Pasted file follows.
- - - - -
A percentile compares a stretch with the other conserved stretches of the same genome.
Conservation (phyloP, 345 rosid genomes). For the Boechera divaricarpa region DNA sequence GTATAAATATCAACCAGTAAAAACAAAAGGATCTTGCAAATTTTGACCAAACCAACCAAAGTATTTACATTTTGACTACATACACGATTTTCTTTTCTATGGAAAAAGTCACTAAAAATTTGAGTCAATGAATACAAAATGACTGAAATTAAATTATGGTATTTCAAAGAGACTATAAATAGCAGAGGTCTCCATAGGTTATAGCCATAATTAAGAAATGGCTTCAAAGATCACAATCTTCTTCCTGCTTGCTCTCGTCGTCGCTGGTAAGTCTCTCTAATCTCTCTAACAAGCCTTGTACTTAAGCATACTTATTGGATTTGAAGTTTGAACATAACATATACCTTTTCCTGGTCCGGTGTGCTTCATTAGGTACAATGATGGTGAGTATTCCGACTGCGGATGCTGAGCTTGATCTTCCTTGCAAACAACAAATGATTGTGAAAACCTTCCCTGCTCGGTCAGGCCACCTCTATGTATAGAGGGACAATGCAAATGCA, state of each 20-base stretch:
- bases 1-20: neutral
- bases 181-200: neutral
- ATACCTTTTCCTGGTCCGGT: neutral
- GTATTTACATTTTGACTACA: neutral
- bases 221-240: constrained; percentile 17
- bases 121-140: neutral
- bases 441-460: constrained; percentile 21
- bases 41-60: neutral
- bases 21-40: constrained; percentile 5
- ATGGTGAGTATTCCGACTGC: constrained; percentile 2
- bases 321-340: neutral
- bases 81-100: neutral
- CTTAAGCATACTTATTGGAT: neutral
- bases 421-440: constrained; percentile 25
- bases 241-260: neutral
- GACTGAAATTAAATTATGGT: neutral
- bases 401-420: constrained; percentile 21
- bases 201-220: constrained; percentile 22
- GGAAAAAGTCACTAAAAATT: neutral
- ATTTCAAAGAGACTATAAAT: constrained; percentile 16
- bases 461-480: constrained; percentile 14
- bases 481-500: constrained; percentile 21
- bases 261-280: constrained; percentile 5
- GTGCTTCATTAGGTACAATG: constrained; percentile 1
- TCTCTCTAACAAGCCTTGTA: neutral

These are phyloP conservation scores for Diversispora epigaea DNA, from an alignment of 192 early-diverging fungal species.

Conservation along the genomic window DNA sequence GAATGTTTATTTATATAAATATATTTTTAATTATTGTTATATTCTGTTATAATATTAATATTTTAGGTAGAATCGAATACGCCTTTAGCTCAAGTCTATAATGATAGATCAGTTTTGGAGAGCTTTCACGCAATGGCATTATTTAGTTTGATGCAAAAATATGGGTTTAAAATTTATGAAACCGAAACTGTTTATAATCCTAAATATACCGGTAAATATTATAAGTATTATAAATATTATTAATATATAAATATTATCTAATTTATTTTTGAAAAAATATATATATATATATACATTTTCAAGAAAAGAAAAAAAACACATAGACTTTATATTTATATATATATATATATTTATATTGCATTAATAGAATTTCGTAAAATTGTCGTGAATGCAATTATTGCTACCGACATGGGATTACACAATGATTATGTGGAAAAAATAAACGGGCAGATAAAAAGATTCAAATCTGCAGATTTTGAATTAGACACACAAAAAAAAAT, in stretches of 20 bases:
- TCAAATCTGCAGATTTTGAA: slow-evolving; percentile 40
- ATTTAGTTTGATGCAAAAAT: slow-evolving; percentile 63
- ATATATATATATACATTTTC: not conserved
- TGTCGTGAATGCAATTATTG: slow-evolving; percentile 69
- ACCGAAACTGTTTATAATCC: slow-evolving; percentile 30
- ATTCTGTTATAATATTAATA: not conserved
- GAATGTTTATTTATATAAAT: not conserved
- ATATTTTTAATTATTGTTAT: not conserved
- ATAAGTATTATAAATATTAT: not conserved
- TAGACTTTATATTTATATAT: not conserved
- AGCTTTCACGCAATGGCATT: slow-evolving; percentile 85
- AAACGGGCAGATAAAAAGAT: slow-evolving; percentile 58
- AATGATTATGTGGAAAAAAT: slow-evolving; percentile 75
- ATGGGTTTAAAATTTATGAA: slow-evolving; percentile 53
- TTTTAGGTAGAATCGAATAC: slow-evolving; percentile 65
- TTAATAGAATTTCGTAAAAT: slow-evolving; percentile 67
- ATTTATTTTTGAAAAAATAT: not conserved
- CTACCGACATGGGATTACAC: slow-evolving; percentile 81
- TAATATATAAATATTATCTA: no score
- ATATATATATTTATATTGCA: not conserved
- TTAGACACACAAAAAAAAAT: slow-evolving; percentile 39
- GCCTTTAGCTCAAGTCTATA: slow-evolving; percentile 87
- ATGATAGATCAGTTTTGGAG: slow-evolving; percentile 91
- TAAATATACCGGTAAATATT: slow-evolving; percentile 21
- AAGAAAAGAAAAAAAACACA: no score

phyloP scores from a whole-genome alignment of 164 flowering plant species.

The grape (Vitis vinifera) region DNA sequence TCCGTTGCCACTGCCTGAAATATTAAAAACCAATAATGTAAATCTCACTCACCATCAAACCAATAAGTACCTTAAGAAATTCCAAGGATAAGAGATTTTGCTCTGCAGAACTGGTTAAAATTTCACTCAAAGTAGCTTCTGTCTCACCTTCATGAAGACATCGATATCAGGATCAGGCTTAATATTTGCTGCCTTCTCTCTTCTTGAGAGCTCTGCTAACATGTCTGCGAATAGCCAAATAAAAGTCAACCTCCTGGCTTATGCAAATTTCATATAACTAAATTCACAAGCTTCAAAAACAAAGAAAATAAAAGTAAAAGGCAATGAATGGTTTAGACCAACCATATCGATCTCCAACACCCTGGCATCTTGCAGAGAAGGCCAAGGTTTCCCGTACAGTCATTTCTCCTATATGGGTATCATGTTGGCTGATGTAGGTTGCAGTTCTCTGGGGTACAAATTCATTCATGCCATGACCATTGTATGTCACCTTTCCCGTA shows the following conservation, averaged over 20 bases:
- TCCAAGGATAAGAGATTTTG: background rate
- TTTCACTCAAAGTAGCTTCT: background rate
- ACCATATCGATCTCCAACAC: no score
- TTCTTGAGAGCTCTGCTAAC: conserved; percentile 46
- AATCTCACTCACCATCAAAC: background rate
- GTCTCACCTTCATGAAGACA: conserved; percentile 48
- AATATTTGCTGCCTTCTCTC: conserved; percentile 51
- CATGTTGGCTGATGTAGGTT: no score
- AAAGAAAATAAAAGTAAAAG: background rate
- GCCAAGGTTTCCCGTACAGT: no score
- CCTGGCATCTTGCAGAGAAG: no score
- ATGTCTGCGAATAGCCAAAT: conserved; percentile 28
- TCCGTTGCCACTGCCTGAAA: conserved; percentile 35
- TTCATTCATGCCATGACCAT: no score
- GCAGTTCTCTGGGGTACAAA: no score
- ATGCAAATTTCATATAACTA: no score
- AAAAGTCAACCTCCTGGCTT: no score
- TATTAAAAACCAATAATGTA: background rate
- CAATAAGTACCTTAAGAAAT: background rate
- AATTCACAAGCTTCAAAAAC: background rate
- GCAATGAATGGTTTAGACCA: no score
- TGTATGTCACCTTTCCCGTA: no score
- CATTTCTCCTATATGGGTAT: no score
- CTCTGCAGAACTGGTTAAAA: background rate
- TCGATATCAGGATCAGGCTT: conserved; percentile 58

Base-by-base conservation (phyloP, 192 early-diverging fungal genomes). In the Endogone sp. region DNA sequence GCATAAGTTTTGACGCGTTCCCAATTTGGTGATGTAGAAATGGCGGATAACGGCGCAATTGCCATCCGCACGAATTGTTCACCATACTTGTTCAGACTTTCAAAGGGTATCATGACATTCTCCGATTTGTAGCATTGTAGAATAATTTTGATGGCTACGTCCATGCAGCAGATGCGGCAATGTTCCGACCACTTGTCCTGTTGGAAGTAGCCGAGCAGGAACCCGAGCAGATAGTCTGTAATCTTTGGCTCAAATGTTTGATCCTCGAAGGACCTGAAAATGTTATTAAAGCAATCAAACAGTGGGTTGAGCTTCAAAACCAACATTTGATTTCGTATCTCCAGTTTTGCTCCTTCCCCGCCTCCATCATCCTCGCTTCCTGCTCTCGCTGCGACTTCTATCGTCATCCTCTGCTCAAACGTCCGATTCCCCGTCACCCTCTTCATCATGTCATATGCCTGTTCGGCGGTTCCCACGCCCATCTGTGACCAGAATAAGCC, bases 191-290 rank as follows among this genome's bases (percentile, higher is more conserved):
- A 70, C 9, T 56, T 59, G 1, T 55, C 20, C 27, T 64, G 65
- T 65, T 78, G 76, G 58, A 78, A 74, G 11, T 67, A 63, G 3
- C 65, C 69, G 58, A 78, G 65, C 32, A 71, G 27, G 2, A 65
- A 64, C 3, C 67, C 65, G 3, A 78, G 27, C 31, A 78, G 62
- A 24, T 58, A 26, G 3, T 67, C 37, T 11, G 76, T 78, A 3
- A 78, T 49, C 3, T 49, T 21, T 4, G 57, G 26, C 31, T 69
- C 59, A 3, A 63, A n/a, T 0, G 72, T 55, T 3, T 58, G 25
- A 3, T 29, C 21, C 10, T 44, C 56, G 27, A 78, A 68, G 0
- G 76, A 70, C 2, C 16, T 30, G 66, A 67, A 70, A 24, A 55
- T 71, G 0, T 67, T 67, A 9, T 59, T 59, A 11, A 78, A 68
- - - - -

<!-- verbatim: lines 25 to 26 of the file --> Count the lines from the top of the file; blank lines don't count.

- bases 261-280: constrained; percentile 5
- GTGCTTCATTAGGTACAATG: constrained; percentile 1